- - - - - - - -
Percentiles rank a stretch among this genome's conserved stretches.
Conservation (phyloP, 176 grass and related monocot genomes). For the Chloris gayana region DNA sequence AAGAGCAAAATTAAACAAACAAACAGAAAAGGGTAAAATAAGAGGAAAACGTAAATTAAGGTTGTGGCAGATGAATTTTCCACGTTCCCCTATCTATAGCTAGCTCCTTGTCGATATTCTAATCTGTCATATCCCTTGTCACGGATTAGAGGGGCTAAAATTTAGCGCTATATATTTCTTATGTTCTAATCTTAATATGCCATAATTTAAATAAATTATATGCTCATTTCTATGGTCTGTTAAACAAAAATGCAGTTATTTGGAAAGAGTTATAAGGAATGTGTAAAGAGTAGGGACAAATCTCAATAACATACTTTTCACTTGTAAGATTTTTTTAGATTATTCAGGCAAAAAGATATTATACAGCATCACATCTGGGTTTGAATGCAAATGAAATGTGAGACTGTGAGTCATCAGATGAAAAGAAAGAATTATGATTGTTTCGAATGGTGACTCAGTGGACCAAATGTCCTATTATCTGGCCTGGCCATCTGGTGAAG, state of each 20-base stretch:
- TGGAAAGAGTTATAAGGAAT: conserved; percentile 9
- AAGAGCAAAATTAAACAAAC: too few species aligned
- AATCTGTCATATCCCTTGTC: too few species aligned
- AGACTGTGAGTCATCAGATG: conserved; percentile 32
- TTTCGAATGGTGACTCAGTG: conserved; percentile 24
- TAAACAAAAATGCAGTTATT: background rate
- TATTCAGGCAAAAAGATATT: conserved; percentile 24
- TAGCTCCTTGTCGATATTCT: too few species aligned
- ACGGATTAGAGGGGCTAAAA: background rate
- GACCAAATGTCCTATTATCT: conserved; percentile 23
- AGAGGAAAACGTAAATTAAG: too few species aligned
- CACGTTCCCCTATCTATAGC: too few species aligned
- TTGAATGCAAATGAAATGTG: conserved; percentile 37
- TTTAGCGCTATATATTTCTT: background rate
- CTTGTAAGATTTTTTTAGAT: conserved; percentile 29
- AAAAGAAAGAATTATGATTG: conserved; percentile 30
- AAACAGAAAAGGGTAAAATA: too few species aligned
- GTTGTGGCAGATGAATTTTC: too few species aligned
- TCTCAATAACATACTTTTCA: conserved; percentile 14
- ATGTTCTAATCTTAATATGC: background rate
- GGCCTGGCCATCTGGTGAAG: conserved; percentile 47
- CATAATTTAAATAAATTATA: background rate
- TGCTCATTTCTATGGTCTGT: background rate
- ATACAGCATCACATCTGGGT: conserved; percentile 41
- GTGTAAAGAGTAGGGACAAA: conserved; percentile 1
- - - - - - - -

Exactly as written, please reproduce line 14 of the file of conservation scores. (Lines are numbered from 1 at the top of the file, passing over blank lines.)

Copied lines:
- CACGTTCCCCTATCTATAGC: too few species aligned